WARNING: The following article contains spoilers for Toy Story 4, in theaters now.
People associate Bo Peep with being lost. “Little Bo-Peep has lost her sheep” is a famous line of poetry many of us learned as children. In the Toy Story franchise, Bo was never lost, but she wasn’t a major character. She only got lost in a story that focused on the relationship between a boy and his toys.
Bo Peep was technically a part of Molly’s room as the lamp that functioned as a night light for Molly to sleep better. In Toy Story and Toy Story 2, Bo Peep’s appearance is exactly what you would envision when you read the Mother Goose poems. She’s very blonde and very pink with a porcelain face. Her look was completed with frills and a bonnet. Bo Peep was the picture of exaggerated femininity.
Bo’s function in the first two Toy Story movies was stereotypical, like her appearance -- she was only around to serve as a love interest for Woody. With the time jump that happens in Toy Story 3, the writers clearly didn’t want to spend the time to explain when Bo left. Her absence was explained with literally one line by Woody at the beginning of Toy Story 3. We caught up with the toys in Andy’s room in a time where they had already accepted their losses, so she wasn’t mentioned after that.
Gone but not forgotten, Bo Peep comes back in Toy Story 4 with a new look and a new outlook on life. She is no longer defined by her relationship to Woody, thus making her much more interesting and a more significant character for children today.
To give viewers more context, Toy Story 4 begins with a flashback of the day Bo Peep was taken out of the house. She’s the leader of “Operation Pull Toy” while Woody does the work of rescuing RC from a flooding rain gutter. This scene shows more of the dynamic of their relationship, as well as more of her personality, which we didn’t get much of in the first two Toy Story films.
When she’s placed in a giveaway box and taken out of the house, Woody follows her to bring her back. His instinct is to rescue her, and Woody usually acts on his instincts. But, she comforts him by saying, “I’m not Andy’s toy. It’s time for the next kid.” Woody almost stays with Bo until he hears a frantic Andy telling his mom that he’s lost Woody.
When Woody catches up with Bo Peep again, we find out she’s been on her own for seven years. She still has her sheep, she has a new (and adorable) best friend in Giggles McDimples, and she uses her staff as a tool and a weapon. She’s resourceful, smart and can fight her way out of a bad situation. She’s come a long way from the Bo Peep we used to know.
Bo has really built a life for herself -- being a “lost toy” isn’t a negative thing for her. If she wants it, she can still get play time with kids at playgrounds or carnivals, and it’s enough. She tells Woody, “Who needs a kid’s room when you can have all of this?” Meanwhile, Woody is still hung up on returning to Bonnie even though Bonnie has moved on to preferring other toys over him. Woody is unable to see the value of Bo’s lifestyle for a good portion of the film.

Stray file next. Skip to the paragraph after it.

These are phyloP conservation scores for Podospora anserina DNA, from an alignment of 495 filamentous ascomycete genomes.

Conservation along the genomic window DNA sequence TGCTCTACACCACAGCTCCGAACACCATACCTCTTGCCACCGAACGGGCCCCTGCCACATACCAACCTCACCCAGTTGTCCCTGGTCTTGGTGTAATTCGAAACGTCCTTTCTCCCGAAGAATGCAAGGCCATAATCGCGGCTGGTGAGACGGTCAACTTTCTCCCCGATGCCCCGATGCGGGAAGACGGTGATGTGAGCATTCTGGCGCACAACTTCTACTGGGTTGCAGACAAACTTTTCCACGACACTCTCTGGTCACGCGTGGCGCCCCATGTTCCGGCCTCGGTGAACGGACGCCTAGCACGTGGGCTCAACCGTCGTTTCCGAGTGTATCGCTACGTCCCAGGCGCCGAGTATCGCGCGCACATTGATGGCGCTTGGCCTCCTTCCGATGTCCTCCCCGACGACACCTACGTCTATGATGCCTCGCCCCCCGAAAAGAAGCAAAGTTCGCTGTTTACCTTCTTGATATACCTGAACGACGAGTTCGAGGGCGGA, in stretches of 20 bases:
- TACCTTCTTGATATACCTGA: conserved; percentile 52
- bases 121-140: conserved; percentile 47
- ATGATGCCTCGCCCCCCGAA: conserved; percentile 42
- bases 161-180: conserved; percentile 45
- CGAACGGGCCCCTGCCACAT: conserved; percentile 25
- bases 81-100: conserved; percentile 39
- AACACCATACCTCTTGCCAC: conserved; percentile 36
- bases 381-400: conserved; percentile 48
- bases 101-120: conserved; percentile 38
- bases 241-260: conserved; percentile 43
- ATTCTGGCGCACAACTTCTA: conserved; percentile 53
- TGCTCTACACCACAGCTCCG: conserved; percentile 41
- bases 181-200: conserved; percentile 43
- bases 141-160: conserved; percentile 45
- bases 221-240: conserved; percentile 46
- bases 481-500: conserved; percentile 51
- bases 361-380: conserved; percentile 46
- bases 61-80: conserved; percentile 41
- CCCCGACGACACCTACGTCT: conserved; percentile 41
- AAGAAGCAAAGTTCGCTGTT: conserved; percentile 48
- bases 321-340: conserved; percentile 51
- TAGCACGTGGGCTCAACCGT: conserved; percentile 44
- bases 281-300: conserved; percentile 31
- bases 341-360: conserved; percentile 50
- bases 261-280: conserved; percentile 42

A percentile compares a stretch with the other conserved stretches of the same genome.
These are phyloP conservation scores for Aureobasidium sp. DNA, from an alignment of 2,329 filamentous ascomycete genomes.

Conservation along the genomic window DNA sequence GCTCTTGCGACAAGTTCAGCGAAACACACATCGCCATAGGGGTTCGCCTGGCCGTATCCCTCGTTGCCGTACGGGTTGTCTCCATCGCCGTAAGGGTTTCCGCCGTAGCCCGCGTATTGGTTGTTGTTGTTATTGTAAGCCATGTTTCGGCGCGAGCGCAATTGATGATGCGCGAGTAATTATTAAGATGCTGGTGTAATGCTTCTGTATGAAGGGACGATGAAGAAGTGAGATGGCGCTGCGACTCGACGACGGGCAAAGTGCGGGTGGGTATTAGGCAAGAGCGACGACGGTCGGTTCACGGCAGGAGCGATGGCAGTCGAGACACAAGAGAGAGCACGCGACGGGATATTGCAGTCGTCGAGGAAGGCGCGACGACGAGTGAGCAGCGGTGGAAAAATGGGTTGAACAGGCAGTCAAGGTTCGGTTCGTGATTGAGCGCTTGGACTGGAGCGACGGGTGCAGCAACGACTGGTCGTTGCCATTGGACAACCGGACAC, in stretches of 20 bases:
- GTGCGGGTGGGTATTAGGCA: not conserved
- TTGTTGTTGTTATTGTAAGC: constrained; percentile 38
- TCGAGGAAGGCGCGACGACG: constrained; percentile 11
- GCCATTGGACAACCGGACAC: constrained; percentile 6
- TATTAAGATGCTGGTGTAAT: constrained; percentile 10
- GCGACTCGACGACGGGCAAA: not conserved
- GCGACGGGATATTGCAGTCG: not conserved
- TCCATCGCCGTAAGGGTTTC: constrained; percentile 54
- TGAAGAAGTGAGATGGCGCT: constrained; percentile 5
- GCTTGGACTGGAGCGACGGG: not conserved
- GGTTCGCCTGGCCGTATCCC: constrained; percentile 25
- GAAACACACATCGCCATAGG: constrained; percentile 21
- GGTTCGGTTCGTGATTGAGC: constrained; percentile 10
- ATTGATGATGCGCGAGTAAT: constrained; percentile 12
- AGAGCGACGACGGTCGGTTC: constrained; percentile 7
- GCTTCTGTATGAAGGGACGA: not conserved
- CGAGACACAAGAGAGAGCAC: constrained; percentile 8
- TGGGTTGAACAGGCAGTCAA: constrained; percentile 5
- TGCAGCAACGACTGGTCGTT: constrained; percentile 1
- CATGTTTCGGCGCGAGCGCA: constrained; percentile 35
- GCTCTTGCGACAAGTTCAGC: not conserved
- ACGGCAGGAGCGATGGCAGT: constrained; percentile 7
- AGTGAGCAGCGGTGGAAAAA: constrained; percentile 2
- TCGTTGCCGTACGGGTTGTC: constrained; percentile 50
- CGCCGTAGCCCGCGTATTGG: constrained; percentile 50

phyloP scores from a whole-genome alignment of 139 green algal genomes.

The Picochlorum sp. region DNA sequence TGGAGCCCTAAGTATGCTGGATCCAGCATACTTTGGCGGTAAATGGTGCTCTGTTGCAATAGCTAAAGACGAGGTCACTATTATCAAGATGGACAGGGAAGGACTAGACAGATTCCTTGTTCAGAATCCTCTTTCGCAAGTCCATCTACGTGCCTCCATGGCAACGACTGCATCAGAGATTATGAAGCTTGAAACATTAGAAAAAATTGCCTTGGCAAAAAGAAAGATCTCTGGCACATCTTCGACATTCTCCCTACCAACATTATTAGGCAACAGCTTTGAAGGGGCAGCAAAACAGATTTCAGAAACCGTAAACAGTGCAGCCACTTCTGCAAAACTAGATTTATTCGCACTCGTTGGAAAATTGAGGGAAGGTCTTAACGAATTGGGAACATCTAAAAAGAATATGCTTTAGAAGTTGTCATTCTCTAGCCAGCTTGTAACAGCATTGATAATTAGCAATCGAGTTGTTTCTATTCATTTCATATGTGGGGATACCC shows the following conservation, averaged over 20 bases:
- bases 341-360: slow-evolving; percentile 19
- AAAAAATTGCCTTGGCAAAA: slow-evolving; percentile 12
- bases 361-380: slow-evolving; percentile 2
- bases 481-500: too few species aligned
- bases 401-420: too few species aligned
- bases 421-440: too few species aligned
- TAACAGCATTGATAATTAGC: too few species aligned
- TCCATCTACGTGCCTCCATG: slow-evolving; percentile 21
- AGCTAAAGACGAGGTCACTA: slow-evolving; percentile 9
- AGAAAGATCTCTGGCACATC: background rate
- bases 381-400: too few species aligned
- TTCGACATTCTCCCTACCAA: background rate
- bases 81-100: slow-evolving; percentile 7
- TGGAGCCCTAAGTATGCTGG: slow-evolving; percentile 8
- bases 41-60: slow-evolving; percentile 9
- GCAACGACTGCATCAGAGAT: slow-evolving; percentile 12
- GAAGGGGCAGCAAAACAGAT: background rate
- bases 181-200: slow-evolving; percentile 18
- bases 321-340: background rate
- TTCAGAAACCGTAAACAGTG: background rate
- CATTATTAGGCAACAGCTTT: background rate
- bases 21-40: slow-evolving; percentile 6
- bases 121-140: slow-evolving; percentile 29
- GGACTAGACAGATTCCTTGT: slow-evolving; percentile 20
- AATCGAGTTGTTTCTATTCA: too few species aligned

Against her better judgment, Bo helps Woody infiltrate the same antique store she escaped from seven years ago. Woody acts on impulse, as he does, and Bo gets angry with him because she was the leader of the operation, not him. Because he didn’t go with the plan, her sheep are in trouble. Viewers see the value of Bo’s leadership skills and the consequences of what happens when you act rashly. This reinforces that not only are women capable of being leaders, but they should be taken seriously when they are in leadership positions.
Woody is confused that Bo Peep doesn’t want a kid, which is pretty symbolic for a character that has broken out of the yokes of traditional femininity. For so long, female characters were defined by their relationship to men and if they had a kid. Bo Peep makes it clear she doesn’t want a kid to be attached to, and it takes a while for Woody to understand this. However, he eventually accepts her lifestyle choice and chooses to follow her.
This is huge, especially for a children’s movie. In a more traditional story, perhaps even if this film came out closer to the first two Toy Story movies, Bo Peep would have been more tempted to go with Woody back to Bonnie. Instead, as a marker of growth and modernity, Woody leaves his old life behind and goes with Bo. Like Bo pointed out, Woody was the toy that was lost, not her, and he ultimately finds his place as a partner for her.
Bo Peep and Woody are good partners for each other, which we saw both in the flashback and the events in Toy Story 4. Woody has learned not to stay with someone who doesn’t want him (Bonnie), which is another pretty deep message for children to consider. Bo is the shepherdess of telling characters that they need to be who they are in this film, which she does for Woody and Duke Caboom. She loves Woody for who he is, especially his loyalty, which is a great trait to look for in a partner.
Toy Story 4 modernized Bo Peep in all aspects of her character. No longer content with “sitting on a shelf waiting for life to happen,” Bo took an active role in making her life happen. Bo Peep is still little, but neither her sheep nor she is lost.
Directed by Josh Cooley, Toy Story 4 stars Tom Hanks, Tim Allen, Joan Cusack, Keanu Reeves, Annie Potts, Don Rickles, Estelle Harris, Wallace Shawn, John Ratzenberger, Jeff Pidgeon, Blake Clark, Keegan-Michael Key, Jordan Peele and Tony Hale.